Research Study: An internet parenting education and support group for mothers with psychiatric disabilities

ImageThe Temple University Collaborative has launched an Internet-based parenting education and social support program, part of a national research study examining the effectiveness of an Internet parenting education and social support program for mothers with a psychiatric disability. Participants will be compensated up to $100 for their participation in this study.  For more information:

–        Visit the study website,

–        email momsupport@temple.edu,

–        or download the study flyer.

Is my child learning in the right setting?

School GirlThe signs were there in 6th grade, my daughter’s first year in middle school. She pulled her sweatshirt hood over her head in class and picked at the sleeves until they were frayed. Teachers said she needed to learn more teacher-pleasing behaviors, look interested, and pay attention. My daughter said she felt like dog poo under someone’s shoe at school.

She and I spent every Sunday afternoon reading social studies chapters, attempting to pull out main ideas and details. Every night, she did two to three hours of homework or test prep for science, math, or social studies (thankfully, the English teacher said just reading was homework enough). My daughter saw a Resource Specialist through Special Education at school, but it wasn’t enough to access the curriculum. She sat in general education classes with information flying past her faster than her mind could take in, sort, and absorb.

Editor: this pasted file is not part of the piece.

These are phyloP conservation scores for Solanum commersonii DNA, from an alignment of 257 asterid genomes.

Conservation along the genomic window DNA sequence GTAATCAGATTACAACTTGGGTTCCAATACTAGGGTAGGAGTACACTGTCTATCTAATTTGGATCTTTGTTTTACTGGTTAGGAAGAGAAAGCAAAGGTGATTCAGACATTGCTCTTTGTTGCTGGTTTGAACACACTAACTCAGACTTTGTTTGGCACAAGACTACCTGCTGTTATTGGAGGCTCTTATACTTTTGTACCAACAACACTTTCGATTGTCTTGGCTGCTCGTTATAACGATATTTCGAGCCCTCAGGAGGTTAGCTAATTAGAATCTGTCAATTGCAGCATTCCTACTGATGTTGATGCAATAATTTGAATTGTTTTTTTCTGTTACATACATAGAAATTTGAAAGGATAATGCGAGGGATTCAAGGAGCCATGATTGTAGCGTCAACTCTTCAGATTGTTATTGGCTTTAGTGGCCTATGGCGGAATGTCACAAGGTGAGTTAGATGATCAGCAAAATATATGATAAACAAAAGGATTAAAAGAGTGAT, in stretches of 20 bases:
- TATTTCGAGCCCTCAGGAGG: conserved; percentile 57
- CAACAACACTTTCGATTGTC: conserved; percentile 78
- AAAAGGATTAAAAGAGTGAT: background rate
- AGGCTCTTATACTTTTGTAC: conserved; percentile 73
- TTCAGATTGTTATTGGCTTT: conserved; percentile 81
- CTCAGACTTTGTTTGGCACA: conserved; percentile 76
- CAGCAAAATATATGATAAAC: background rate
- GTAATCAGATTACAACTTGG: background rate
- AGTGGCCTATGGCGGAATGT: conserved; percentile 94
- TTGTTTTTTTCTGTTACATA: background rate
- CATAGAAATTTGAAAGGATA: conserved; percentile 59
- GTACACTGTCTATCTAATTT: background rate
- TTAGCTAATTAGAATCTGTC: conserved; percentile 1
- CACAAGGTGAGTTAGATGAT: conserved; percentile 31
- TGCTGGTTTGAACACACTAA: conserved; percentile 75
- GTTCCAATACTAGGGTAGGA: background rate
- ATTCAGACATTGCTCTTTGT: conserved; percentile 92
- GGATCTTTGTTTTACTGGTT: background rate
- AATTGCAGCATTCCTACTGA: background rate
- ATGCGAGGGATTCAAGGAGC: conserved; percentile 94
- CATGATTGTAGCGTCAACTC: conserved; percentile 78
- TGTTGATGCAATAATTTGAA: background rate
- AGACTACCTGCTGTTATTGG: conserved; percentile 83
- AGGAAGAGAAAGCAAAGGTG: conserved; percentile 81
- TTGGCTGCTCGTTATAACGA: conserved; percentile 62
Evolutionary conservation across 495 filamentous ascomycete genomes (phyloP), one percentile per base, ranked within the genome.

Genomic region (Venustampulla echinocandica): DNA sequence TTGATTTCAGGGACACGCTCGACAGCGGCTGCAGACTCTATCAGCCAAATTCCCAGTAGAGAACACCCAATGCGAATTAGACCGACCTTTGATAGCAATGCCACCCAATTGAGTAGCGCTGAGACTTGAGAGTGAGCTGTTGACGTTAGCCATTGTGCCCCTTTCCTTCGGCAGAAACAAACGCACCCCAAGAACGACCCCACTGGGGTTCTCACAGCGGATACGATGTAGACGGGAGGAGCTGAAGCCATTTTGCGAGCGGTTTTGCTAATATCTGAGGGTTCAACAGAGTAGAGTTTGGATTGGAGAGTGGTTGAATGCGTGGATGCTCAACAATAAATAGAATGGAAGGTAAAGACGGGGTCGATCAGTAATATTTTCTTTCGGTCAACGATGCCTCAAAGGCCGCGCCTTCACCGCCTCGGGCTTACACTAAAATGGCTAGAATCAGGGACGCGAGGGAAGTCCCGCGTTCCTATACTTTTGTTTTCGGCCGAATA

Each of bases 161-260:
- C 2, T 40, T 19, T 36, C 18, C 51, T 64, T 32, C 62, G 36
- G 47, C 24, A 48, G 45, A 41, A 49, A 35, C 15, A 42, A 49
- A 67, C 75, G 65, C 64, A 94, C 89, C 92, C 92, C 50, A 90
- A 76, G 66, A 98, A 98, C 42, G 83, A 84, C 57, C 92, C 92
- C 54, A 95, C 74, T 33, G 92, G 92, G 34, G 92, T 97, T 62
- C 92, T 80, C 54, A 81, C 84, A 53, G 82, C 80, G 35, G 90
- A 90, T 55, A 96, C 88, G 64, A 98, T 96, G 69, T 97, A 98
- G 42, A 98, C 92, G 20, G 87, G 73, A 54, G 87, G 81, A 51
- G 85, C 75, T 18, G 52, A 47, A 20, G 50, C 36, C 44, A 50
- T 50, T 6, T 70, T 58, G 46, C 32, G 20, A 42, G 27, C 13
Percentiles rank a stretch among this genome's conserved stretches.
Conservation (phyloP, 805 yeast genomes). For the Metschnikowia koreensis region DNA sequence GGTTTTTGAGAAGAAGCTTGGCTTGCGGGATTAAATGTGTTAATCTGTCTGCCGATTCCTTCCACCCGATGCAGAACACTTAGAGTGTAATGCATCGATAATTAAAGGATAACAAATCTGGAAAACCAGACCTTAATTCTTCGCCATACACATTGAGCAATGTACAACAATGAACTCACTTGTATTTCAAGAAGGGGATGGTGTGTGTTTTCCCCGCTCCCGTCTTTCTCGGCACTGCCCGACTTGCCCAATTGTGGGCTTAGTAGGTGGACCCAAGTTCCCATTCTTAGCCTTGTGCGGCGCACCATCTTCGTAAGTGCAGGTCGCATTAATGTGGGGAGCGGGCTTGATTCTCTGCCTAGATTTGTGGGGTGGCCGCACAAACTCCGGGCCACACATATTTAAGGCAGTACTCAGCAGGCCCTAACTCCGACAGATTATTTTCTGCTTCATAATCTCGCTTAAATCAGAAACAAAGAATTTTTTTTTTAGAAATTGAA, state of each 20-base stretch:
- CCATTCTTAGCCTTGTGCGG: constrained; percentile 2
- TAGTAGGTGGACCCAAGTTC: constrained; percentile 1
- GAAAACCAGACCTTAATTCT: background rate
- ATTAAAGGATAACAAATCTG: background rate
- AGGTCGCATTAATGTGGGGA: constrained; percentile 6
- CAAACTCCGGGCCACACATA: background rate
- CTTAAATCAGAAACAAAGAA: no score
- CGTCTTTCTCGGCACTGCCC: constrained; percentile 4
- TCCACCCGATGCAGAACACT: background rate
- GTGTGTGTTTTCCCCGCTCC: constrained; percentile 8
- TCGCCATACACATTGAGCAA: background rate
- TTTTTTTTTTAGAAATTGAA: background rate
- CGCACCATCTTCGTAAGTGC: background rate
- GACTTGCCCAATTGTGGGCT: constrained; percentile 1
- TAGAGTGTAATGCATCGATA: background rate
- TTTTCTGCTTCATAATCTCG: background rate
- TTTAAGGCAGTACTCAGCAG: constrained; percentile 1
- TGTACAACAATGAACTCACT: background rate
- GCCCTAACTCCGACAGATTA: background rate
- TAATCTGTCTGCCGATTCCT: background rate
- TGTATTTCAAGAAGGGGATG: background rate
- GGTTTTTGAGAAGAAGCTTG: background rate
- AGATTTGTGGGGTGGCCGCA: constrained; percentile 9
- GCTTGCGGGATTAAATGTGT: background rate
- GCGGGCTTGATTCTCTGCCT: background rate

I asked the school about a change in placement. “She’s such a nice girl,” I was told. “Give it time. She’ll do better.” I let it go.

But halfway through 7th grade, the situation got worse. I regretted not listening to my gut and requesting a placement change more firmly. Lessons learned?

1. Know the signs that a placement isn’t working:

  • IEP goal data and diagnostic tests show lack of progress
  • your child reports an anxious, downtrodden, or distressed emotional state when at school
  • services available at the placement have been maxed out
  • class or school environments can’t be accommodated any further to meet your child’s needs

2. Gather data that supports your gut feeling that the placement isn’t working. This may include grades, teacher emails, observations of behavior, a log of time spent on homework, or the number of nights there were meltdowns over school.

3. Make a list of what your child needs in a learning environment. Examples:

  • clear instruction with multisensory input
  • peer group with similar skill levels
  • time dedicated to building reading skills, including how to scan for key information
  • reduced sensory stimuli